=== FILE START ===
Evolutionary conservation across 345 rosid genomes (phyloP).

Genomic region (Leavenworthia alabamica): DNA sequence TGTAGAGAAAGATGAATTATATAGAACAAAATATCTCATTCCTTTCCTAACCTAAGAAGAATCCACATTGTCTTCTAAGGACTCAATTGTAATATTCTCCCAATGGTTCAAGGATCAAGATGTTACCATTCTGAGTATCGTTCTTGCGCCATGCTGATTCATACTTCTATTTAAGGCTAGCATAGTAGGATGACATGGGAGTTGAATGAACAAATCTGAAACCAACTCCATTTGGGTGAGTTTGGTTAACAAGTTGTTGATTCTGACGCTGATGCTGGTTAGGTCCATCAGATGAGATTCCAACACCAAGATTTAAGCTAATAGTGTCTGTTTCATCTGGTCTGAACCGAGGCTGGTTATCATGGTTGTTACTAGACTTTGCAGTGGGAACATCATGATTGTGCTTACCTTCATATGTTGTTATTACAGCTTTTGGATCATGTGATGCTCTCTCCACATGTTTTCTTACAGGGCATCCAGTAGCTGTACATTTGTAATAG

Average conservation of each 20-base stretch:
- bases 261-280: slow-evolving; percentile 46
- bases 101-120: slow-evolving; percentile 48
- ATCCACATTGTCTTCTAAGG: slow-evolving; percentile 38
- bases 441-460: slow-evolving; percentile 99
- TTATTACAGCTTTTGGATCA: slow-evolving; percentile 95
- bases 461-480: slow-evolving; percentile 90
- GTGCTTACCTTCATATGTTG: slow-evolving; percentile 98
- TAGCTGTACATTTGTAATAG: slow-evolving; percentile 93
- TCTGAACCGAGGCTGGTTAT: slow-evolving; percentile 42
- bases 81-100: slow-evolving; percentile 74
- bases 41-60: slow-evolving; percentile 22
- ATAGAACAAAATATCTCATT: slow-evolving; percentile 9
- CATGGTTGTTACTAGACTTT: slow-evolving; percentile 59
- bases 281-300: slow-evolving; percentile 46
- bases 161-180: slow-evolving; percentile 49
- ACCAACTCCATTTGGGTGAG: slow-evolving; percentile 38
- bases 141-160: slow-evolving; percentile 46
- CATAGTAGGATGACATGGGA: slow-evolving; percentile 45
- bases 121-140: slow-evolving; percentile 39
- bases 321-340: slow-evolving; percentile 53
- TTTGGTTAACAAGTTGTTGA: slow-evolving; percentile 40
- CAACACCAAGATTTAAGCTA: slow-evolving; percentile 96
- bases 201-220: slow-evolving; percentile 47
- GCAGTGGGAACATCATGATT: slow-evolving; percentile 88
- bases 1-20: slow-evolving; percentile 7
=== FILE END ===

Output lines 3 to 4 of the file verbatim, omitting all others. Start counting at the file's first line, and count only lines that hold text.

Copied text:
Average conservation of each 20-base stretch:
- bases 261-280: slow-evolving; percentile 46